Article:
Feb. 25 (UPI) -- Researchers at Pfizer-BioNTech announced Thursday that they have started a new clinical trial designed to assess whether a third dose of their COVID-19 will bolster the protection it offers against new virus strains.
The new trial will draw upon participants in the phase 1 study of the vaccine in the United States, who will be offered a booster six to 12 months after receiving their initial two-dose regimen, company officials said.
The study is part of the companies' "clinical development strategy to determine the effectiveness of a third dose against evolving variants," including those first identified in England and South Africa, they said.
It will focus on a new construct of the existing Pfizer-BioNTech vaccine based on the B.1.351, or South African, lineage of the coronavirus, which was first identified last fall, according to the officials.
"While we have not seen any evidence that the circulating variants result in a loss of protection provided by our vaccine, we are taking multiple steps to ... be ready in case a strain becomes resistant," Pfizer chairman and CEO Albert Bourla said in a statement.
"This booster study is critical to understanding the safety of a third dose and immunity against circulating strains," he said.
The new study will include 144 participants age 18 to 85, the companies said.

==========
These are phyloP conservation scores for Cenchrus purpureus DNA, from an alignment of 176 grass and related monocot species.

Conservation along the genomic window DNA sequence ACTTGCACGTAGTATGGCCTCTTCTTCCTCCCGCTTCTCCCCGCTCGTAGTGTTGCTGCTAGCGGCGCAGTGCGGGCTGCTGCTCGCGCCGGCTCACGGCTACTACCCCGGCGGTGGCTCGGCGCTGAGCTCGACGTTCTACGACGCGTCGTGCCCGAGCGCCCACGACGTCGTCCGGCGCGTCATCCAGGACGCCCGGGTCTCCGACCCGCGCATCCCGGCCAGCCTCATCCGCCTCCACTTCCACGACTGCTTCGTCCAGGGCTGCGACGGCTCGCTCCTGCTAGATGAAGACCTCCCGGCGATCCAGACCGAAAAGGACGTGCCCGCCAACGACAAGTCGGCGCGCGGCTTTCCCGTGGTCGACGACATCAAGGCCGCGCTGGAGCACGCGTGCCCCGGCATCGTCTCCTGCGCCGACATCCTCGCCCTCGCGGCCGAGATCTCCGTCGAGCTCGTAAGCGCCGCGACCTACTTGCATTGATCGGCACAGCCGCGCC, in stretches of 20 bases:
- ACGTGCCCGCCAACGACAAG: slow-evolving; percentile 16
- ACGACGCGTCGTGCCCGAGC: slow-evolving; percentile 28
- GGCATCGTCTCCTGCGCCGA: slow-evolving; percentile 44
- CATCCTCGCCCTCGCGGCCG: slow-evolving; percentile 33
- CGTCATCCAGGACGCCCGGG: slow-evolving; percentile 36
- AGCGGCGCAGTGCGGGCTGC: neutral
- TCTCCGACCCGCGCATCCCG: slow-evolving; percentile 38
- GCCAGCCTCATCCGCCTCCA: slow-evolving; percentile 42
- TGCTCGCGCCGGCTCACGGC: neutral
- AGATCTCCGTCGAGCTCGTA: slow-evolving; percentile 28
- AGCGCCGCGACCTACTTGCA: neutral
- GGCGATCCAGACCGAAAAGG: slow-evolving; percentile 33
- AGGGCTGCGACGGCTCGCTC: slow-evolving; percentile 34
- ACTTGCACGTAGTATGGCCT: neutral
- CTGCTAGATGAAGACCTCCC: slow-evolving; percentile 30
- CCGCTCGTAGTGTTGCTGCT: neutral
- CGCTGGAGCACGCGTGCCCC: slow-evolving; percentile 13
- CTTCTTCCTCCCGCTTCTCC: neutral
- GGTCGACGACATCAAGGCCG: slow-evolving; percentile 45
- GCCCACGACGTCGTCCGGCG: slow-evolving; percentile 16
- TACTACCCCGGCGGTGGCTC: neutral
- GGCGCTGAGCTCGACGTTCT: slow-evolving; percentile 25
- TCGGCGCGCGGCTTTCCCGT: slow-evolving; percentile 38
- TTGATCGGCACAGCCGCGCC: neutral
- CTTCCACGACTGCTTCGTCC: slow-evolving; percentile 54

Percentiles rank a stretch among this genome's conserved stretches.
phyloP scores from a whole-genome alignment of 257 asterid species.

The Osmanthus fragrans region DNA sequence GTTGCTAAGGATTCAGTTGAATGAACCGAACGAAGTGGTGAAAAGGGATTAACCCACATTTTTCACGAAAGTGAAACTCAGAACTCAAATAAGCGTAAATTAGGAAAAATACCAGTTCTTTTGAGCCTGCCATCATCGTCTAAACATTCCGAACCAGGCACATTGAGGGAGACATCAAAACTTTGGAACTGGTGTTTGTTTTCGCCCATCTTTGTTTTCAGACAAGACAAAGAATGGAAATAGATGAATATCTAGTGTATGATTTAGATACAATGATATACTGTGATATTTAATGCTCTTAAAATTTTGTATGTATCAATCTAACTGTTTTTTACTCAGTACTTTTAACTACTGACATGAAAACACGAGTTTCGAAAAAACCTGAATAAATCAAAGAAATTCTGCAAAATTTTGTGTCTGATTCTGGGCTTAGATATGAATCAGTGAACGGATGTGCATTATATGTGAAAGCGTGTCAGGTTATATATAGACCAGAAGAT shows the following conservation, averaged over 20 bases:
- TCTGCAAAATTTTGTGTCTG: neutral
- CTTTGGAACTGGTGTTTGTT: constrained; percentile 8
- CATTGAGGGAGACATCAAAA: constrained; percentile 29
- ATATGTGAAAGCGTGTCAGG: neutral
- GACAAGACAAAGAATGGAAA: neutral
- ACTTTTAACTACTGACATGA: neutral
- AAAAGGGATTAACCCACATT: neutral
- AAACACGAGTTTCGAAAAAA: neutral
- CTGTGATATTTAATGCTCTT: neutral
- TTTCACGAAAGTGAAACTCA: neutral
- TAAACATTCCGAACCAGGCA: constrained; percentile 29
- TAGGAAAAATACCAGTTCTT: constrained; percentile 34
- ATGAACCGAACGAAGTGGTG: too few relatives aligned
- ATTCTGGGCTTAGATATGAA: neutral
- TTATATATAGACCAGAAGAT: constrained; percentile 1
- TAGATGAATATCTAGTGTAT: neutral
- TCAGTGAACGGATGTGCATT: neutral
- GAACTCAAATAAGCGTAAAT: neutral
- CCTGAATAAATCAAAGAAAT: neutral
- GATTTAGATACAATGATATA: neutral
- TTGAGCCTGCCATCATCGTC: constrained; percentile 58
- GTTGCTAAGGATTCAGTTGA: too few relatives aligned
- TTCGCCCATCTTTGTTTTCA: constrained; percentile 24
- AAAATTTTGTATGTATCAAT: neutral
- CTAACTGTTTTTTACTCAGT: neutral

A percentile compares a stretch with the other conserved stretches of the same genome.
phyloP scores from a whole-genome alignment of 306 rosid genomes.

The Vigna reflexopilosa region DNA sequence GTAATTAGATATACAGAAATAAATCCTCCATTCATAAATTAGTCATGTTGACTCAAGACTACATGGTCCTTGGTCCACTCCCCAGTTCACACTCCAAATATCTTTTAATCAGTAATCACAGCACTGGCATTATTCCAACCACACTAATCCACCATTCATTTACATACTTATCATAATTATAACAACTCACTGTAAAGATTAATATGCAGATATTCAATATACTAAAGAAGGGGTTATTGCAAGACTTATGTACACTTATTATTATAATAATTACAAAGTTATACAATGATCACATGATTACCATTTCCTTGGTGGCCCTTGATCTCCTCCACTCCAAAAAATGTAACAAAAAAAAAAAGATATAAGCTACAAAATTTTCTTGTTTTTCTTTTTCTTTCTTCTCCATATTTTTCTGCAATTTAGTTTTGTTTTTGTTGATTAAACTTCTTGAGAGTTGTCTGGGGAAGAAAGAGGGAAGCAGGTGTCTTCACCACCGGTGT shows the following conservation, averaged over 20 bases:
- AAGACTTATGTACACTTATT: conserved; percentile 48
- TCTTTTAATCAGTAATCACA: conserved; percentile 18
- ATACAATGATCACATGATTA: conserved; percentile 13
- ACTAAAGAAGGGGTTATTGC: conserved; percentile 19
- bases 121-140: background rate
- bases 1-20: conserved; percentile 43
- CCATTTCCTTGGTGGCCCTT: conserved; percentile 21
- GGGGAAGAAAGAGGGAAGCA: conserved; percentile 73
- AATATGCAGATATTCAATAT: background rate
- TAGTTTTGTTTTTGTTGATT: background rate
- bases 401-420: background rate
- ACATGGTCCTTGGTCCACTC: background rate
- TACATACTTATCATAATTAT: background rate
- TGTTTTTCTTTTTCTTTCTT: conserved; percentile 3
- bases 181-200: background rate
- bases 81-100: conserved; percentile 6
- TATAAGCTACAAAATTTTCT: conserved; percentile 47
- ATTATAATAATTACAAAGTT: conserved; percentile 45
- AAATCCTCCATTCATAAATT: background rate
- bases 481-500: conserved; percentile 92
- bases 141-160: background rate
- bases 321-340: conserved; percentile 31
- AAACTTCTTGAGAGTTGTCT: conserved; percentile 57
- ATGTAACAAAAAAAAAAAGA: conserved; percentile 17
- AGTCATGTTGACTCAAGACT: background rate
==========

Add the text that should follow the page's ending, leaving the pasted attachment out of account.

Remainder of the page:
Participants will be assessed at the time they receive the third dose, then one week and one month later.
As originally planned during the initial clinical trials, participants will continue being followed for up to two years to assess the safety of the shots.
Earlier this week, U.S. health officials attending the CDC's National Forum on COVID-19 Vaccines said a key goal was to "out-vaccinate the variants," or create widespread immunity to the virus within the general population before new strains take hold.
The fear is that new strains may be more contagious, cause more severe illness and be less susceptible to the vaccines, they said.
Officials at Moderna, makers of the other COVID-19 vaccine approved for use in the United States, on Wednesday announced plans to study a booster for the South African variant.
"We want to be prepared for different scenarios," BioNTech CEO and co-founder Ugur Sahin said in a statement.
"The flexibility of our proprietary mRNA vaccine platform allows us to technically develop booster vaccines within weeks, if needed," Sahin said.